The laser bars fixed in such a manner are carried into an MOCVD apparatus, and the growth of a semiconductor layer having a greater band gap than that of the active layer is conducted in the same way as described in Example 11. The large-band-gap semiconductor layer is grown to have a thickness of 0.05 μm. The laser bars after the growth are shown in FIG. 28A. On the top face of the multi-layered structure including the active layer and on the back face of the substrate, as well as on the cleavage plane 52 corresponding to the light-emitting facet, the large-band-gap semiconductor layer 53 has been grown, and the unnecessary portions of the large-band-gap semiconductor layer 53 are removed by etching, followed by deposition of electrodes 54 and 55, as shown in FIG. 28B. Then, the light-emitting facet is coated with a lower-reflective film, whereas the other end facet is coated with a higher-reflective film, as shown in FIG. 28B. Finally, the laser bars are separated into chips by cleavage, and the respective chips are mounted on a heat sink, resulting in a plurality of high-power semiconductor laser devices. The thickness of the large-band-gap semiconductor layer 53 was varied in the range of 0.049 to 0.051 μm, although the thickness was set to be 0.05 μm.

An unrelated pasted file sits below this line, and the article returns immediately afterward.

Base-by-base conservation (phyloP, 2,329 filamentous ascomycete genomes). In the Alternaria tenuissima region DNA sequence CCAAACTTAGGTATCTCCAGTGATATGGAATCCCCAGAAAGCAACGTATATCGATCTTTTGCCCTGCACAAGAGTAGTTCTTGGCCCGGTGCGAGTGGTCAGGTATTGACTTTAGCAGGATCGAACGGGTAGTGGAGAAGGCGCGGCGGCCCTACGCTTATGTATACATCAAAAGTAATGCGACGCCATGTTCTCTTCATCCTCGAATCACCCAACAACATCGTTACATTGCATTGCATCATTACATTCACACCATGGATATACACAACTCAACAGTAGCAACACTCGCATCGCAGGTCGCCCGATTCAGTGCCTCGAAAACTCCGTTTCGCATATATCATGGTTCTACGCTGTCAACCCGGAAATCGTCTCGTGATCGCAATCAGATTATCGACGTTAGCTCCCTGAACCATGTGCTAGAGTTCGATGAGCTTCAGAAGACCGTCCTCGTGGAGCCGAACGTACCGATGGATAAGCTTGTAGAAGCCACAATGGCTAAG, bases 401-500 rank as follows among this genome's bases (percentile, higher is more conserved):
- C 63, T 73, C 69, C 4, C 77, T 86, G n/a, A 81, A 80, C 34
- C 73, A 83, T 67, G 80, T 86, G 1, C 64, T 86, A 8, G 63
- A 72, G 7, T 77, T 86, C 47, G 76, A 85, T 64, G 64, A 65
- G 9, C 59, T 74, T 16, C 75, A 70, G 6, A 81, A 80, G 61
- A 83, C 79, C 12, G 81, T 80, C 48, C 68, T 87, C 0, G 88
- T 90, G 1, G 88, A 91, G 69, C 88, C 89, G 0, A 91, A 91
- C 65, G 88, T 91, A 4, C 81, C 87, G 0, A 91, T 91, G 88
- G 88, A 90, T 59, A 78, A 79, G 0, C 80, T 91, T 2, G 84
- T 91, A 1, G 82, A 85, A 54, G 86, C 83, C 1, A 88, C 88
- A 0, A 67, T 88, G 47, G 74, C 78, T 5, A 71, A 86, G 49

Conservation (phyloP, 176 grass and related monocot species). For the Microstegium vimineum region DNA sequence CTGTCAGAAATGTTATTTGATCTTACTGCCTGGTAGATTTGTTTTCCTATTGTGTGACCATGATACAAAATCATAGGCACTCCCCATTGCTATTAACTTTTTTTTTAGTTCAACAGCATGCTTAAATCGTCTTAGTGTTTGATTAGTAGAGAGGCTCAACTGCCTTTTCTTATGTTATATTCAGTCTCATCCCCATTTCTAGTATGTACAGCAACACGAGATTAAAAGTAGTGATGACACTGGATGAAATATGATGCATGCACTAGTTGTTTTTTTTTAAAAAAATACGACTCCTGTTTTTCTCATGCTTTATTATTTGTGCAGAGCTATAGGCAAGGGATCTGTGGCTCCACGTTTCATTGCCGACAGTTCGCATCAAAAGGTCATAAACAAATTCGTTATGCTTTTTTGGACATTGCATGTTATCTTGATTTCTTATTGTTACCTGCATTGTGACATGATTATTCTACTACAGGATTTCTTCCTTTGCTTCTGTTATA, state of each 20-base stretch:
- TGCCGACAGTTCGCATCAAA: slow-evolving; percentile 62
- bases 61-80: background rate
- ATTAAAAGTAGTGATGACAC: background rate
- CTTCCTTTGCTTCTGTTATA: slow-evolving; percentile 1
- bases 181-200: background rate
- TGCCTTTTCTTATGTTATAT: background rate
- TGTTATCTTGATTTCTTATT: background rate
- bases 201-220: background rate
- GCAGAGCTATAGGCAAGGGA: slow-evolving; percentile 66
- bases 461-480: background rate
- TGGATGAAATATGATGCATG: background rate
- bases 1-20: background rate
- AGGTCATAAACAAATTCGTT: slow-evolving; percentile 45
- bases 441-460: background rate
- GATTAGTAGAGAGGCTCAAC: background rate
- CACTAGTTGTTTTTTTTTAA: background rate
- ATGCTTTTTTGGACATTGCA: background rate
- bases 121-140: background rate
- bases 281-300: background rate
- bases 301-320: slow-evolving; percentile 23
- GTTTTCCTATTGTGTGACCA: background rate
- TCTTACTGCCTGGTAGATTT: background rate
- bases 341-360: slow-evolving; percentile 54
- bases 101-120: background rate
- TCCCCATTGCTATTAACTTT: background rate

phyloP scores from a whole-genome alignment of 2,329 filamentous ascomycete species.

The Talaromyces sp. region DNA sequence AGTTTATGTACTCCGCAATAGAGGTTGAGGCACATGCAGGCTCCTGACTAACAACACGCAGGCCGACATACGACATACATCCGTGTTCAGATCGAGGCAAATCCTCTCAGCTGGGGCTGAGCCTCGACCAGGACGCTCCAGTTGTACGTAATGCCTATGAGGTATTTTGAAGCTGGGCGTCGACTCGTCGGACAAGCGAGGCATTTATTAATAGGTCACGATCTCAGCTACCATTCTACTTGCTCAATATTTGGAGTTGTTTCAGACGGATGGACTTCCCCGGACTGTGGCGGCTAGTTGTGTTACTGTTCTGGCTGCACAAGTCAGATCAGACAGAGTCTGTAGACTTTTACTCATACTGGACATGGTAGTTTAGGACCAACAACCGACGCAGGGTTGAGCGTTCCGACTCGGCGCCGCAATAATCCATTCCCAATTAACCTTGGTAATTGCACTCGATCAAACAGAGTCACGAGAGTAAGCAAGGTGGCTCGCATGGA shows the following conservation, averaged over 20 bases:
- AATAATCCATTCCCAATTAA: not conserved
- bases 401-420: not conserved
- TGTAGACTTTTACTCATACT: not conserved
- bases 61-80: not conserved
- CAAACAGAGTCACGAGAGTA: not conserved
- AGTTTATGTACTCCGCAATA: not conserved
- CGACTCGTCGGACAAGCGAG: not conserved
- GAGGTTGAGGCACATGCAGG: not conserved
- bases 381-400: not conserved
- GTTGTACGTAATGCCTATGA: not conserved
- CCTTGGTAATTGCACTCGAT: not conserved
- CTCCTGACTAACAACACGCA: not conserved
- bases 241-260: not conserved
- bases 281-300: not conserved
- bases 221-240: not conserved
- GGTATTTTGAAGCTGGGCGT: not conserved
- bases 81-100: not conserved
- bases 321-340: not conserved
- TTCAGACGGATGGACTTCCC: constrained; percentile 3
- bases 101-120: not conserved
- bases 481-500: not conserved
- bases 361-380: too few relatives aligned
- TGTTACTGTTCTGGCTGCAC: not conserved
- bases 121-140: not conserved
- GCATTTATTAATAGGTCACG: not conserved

As described above, Examples 11 and 12 were concerned with the case where in the process of growing a semiconductor layer having a greater band gap than that of the active layer on at least one of the cleavage planes of the laser bars which is corresponding to the light-emitting facet by vapor phase epitaxy, the laser bars are fixed in a supporting jig made of carbon or PBN. In some cases, fixing jig and screws made of carbon or PBN may be used together with the supporting jig. The material for these jigs is not limited to carbon and PBN, as quartz can also be used. These jigs can also have a structure which is constituted by any one of these materials and further coated with glassy carbon or SiC. These jigs can also be a crystal of GaAs, Si or InP which is provided with desired grooves. Moreover, the shapes of the jigs is not limited to those of Examples 11 and 12, and any shape can be used, so long as the laser bars are securely fixed therein.